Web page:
Lac­quer Art from Song, Yuan, Ming and Qing dy­nas­ties

重华绮芳:宋元明清漆器艺术陈列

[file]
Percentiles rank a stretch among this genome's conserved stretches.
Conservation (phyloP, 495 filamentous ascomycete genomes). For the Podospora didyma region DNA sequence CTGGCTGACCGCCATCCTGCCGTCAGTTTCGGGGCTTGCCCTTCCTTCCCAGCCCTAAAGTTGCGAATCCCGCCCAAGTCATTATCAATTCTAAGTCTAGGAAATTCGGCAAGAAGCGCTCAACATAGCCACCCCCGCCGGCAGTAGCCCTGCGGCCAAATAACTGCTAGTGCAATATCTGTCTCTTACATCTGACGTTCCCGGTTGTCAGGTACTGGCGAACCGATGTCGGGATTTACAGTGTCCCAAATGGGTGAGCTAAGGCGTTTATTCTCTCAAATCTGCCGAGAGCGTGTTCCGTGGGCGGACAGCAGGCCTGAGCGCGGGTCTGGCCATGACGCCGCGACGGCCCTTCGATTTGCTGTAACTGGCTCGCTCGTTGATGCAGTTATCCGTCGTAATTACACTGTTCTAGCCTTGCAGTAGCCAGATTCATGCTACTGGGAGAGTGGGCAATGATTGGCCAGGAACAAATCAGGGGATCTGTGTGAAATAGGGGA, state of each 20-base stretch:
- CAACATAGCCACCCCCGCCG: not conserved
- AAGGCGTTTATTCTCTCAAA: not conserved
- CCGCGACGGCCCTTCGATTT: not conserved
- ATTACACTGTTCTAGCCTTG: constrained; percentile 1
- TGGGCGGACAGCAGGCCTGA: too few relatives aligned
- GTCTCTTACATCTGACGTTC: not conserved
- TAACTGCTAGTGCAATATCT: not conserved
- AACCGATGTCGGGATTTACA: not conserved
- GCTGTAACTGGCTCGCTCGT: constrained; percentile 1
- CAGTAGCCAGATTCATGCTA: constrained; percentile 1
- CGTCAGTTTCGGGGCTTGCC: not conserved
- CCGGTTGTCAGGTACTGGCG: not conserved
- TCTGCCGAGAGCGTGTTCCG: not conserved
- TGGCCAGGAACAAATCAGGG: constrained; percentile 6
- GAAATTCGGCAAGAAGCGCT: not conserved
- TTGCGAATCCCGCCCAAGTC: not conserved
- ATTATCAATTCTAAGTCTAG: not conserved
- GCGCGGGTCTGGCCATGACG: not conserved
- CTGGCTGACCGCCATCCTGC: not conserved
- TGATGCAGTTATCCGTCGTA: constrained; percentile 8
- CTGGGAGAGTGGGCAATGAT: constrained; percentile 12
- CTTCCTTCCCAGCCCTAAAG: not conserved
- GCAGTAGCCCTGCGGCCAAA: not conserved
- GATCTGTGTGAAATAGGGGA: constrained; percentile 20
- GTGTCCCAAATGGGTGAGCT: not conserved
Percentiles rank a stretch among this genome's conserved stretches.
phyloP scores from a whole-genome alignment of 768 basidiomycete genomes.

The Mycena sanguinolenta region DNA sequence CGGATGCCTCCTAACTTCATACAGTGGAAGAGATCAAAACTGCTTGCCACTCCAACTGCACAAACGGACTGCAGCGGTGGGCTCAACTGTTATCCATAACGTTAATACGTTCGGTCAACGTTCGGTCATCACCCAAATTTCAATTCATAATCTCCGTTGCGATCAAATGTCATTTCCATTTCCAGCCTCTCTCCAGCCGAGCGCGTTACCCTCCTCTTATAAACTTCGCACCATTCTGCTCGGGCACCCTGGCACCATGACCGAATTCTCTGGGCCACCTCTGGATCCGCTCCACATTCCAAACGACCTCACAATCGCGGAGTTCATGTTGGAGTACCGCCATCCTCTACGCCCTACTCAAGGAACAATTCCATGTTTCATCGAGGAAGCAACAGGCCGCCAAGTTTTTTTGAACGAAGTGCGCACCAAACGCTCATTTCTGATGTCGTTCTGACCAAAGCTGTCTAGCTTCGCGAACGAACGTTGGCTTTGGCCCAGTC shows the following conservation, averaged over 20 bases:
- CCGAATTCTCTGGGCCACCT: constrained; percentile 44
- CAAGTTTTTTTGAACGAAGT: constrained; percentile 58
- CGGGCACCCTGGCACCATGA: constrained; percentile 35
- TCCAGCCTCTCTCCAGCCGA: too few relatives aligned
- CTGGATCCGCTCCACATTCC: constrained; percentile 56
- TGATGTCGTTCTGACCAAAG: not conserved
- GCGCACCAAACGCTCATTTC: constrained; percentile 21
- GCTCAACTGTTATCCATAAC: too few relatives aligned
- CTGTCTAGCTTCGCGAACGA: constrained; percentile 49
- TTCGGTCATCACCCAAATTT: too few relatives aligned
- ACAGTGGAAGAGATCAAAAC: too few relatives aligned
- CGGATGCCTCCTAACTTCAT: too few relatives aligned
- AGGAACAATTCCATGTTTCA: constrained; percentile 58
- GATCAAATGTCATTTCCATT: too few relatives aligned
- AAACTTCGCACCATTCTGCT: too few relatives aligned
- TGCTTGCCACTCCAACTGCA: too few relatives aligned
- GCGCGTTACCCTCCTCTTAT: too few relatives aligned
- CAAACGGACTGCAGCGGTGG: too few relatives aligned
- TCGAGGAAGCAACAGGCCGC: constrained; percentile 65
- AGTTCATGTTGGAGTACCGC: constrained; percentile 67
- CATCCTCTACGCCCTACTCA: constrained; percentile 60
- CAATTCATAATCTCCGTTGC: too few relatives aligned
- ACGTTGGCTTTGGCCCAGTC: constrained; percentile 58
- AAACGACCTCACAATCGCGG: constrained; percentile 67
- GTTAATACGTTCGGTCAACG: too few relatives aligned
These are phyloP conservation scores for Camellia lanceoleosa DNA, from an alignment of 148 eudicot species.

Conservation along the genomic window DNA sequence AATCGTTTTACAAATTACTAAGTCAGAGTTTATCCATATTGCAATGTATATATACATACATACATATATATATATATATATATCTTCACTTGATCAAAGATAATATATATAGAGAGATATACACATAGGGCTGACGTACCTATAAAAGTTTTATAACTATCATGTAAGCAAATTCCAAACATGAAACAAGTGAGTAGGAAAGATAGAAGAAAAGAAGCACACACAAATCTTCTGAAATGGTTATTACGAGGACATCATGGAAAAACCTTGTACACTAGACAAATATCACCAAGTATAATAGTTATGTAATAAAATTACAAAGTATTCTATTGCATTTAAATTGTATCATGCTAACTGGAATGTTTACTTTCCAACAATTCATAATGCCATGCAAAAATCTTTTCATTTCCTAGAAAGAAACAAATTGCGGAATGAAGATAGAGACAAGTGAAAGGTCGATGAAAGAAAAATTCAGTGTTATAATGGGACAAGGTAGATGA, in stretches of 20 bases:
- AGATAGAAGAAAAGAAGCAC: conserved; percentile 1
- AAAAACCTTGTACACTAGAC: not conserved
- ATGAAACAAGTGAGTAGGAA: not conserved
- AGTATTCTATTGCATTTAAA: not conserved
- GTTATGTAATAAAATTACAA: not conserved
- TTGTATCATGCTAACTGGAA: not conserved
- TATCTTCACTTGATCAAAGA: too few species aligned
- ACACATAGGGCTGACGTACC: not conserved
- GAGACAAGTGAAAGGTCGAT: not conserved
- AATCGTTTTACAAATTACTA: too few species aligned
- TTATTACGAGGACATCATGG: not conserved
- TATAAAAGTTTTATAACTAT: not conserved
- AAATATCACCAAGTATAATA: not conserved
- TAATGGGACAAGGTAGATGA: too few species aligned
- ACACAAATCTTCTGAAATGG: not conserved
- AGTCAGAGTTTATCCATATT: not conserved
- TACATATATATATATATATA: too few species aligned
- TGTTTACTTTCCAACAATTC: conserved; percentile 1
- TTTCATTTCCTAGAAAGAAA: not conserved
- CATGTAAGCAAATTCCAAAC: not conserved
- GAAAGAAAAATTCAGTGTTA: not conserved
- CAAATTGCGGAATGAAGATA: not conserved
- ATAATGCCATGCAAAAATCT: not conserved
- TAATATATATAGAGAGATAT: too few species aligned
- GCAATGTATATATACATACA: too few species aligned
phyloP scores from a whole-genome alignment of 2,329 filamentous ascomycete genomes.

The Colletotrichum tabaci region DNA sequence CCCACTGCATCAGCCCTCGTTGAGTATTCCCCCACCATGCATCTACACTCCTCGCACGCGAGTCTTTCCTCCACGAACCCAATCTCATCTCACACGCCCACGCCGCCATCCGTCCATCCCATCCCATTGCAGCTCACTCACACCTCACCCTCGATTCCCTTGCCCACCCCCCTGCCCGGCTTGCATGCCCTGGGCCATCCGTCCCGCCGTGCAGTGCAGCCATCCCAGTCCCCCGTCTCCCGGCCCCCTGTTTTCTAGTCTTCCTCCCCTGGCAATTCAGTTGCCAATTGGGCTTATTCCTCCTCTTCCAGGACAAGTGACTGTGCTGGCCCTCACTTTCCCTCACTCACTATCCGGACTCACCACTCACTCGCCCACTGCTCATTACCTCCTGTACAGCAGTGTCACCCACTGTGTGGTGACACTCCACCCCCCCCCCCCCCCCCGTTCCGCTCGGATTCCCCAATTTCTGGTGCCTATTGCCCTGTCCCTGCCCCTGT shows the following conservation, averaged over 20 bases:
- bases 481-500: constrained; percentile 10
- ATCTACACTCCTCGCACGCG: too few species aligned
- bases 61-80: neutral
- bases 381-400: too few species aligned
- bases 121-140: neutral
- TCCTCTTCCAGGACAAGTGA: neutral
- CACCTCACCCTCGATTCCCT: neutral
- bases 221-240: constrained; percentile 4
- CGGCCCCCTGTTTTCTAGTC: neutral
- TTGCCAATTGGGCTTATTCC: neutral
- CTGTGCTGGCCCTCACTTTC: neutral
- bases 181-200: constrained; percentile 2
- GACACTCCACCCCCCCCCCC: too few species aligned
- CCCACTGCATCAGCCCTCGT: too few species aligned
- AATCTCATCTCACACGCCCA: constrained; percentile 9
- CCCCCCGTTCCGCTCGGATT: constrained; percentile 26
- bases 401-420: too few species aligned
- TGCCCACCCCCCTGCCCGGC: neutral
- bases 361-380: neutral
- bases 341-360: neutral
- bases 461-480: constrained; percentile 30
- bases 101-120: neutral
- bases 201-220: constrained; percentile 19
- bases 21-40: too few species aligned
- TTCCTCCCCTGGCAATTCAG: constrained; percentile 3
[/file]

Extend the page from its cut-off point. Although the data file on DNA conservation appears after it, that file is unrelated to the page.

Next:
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As the birth­place of Chi­nese lac­quer art, Zhe­jiang boasts a long his­tory of mak­ing lac­quer­ware that dates back to the Ne­olithic Age, as proved by the lac­quer bowls un­earthed from the Kuahuqiao Site in Xiaoshan, Hangzhou and the lac­quer bowls from the He­mudu site in Yuyao, Ningbo. The lac­quer crafts­man­ship of Zhe­jiang reached its zenith in the North­ern and South­ern Song pe­riod of China, with Hangzhou and Wen­zhou serv­ing as the coun­try’s two pro­duc­tion hubs. In the Yuan Dy­nasty (1271-1368), Hangzhou and Ji­ax­ing rose to be fa­mous lac­quer pro­duc­tion cen­ters. The ex­hibits, chron­i­cally ar­ranged, show the un­par­al­leled artistry of the lac­quer masters of the Song and Yuan years of China.

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